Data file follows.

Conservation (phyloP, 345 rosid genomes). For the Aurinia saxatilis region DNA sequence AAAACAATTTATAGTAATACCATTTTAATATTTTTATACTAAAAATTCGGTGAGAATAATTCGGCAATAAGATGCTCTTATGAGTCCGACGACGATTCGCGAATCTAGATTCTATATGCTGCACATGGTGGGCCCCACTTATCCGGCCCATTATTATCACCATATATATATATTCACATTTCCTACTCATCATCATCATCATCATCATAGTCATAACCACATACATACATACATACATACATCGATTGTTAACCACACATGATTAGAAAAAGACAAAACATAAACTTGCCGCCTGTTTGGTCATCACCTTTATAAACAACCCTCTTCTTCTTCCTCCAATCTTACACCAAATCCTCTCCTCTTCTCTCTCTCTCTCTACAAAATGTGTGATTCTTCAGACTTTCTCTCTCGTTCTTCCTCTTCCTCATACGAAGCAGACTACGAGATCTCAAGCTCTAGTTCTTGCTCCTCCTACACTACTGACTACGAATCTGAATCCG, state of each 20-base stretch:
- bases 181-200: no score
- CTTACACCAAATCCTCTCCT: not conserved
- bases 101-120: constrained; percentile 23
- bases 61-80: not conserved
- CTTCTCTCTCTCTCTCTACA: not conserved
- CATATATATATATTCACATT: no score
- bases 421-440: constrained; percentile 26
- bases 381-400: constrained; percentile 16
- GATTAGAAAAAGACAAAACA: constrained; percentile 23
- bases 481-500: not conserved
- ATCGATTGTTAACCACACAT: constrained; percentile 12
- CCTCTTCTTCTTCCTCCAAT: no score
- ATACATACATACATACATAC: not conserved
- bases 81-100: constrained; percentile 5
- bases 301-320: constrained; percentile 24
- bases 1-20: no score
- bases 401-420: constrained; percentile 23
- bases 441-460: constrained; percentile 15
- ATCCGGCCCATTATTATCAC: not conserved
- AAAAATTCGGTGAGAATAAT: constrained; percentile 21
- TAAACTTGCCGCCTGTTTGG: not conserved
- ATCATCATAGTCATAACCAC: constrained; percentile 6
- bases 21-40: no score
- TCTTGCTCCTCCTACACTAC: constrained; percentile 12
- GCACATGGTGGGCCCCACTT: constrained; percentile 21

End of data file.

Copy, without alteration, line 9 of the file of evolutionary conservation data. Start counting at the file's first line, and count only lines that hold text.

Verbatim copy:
- bases 381-400: constrained; percentile 16